Before Bartletts research, chemists had believed the noble gases, also called inert or rare gases, were chemically unable to react. That meant, according to the conventional wisdom, that these gases helium, neon, argon, krypton, xenon and radon could not form compounds. The supposed inability of the rare gases to react chemically became a staple of textbooks.
That changed in the early 1960s when Neil Bartlett, Ph.D., then a chemist at the University of British Columbia, demonstrated the first reaction of a noble gas. Bartlett combined xenon with a platinum fluoride to create the first noble gas compound. Today, noble gas compounds produce laser beams that are used in eye surgery and create anti-tumor agents, and they show promise as green chemistry reagents for more environmentally-friendly processes.
James D. Burke, Ph.D., Chair of the ACS Board of Directors, will present a commemorative bronze plaque to Grant Ingram, Ph.D., Dean of the Faculty of Science at the University of British Columbia. Also participating in the plaque presentation will be David Schwass, Vice President and incoming President of the Canadian Society for Chemistry, cosponsor of the Landmark.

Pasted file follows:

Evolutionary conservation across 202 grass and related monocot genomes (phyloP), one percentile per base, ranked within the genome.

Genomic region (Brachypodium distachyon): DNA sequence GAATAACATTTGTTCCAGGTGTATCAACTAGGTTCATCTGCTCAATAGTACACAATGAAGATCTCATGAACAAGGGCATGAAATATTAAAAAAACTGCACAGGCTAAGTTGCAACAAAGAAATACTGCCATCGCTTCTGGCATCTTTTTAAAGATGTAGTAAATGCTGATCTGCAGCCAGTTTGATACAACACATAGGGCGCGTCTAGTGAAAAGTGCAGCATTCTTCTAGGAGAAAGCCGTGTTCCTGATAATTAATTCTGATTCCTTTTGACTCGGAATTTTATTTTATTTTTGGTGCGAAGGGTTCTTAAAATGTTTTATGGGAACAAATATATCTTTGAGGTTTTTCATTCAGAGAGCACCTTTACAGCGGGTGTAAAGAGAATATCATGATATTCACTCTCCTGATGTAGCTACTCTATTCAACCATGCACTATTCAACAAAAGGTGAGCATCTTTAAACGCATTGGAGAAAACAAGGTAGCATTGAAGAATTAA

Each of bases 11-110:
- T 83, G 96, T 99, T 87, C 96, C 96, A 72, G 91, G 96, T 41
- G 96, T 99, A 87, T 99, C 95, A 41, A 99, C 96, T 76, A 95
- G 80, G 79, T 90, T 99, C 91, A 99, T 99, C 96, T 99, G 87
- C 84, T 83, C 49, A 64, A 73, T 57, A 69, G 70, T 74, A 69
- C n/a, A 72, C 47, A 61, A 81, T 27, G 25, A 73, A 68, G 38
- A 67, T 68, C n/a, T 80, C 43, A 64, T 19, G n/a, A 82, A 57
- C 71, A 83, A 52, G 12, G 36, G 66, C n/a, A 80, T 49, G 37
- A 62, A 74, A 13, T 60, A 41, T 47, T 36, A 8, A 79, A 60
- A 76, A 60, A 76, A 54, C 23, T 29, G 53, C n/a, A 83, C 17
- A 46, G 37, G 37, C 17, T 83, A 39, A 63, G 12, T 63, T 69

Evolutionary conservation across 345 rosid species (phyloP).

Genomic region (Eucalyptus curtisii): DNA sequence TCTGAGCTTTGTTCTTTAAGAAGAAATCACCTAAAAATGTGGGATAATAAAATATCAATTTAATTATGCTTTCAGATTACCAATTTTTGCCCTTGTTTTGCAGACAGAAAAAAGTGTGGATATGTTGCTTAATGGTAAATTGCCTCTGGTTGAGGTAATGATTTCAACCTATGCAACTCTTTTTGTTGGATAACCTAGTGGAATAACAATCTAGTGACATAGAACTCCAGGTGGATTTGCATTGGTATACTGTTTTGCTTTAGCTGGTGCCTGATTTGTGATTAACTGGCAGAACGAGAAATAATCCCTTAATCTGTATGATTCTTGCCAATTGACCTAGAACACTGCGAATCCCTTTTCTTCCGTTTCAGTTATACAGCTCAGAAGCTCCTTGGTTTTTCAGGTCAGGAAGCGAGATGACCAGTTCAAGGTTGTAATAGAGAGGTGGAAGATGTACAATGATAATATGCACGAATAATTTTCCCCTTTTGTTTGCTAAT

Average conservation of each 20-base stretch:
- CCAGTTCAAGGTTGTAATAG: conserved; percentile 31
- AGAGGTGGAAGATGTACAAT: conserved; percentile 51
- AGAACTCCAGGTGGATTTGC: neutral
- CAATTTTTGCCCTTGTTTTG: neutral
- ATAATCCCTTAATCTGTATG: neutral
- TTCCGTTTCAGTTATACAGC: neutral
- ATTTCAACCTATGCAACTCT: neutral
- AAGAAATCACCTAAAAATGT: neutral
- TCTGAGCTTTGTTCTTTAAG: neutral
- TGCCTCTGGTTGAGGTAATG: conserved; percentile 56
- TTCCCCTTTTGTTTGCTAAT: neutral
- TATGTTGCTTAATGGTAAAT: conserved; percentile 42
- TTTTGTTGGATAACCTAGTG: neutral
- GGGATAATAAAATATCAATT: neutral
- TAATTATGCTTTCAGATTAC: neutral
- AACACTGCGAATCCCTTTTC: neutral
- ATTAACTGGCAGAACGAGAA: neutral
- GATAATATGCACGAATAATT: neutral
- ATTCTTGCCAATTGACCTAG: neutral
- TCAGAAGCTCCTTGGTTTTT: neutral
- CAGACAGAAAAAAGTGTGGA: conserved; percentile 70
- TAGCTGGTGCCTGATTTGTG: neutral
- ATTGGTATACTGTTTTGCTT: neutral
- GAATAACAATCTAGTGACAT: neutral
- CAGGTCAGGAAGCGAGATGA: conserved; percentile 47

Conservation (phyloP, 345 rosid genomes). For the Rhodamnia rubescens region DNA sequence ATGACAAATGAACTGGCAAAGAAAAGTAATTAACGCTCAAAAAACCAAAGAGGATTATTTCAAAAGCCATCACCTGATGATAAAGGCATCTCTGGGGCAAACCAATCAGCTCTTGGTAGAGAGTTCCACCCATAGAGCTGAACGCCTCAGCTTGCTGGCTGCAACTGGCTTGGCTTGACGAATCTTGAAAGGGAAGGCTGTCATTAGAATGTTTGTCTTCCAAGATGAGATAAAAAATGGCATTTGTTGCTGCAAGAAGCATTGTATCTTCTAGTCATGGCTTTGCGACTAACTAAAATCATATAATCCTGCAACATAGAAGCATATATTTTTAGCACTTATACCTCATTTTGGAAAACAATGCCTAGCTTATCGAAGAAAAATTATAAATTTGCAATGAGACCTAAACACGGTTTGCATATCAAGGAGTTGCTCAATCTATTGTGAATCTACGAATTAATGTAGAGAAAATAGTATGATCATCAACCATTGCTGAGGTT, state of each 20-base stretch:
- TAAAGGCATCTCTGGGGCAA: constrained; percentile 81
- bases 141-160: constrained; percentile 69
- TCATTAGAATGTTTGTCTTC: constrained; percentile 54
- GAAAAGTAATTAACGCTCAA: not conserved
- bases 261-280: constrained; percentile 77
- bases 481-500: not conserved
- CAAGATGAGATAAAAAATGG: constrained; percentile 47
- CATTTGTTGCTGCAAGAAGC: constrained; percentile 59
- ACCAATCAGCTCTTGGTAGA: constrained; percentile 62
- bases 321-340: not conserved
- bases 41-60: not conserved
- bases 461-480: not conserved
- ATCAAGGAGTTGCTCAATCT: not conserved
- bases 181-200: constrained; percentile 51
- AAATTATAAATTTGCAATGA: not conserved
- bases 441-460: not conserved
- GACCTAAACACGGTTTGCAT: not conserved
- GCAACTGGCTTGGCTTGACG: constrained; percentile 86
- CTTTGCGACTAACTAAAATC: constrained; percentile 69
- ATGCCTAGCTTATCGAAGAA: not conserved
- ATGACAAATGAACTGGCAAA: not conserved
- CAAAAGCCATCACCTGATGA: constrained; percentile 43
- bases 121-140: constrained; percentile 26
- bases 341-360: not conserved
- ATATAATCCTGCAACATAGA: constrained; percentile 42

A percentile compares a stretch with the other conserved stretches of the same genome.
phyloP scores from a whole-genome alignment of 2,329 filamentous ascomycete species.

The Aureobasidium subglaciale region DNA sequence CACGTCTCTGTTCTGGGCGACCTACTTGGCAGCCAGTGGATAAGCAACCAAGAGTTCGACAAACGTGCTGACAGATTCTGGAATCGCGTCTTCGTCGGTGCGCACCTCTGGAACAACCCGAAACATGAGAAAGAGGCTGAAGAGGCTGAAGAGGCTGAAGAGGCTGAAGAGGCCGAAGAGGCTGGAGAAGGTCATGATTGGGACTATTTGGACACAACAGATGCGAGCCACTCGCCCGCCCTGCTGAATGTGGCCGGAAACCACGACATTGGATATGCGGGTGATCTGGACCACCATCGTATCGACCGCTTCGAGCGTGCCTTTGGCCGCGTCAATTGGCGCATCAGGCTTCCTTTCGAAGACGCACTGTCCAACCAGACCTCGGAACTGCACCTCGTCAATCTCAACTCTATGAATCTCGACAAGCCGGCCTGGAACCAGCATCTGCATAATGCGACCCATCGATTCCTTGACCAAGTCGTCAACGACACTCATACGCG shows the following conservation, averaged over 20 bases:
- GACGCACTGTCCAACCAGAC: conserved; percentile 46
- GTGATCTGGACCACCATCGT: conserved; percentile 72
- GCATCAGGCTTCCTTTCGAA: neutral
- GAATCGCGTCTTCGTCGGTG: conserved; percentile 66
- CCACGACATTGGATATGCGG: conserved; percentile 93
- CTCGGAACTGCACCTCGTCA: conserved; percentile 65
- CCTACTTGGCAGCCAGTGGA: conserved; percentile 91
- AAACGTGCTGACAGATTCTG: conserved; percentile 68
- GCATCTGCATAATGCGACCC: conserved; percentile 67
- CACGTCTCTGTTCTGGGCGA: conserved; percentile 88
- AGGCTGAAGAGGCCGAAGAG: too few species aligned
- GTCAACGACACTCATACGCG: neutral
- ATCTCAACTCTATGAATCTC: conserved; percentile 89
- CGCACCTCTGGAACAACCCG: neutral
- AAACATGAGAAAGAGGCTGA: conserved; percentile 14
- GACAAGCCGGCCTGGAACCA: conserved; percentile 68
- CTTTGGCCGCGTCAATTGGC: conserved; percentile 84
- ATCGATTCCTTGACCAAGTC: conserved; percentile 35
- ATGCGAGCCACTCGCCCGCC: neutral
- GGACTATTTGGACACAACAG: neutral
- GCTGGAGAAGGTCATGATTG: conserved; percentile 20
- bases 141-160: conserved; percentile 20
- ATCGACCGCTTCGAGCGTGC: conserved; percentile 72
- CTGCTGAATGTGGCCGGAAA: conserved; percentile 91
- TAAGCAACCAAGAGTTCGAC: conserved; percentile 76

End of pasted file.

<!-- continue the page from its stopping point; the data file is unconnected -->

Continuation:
Bartlett was born in the United Kingdom in 1932. He was appointed a lecturer in chemistry at the University of British Columbia in 1958; in 1966, he became a professor of chemistry at Princeton University while also serving as a member of the research staff at Bell Laboratories. In 1969 he joined the faculty of the University of California, Berkeley, retiring
Contact: Judah Ginsberg
American Chemical Society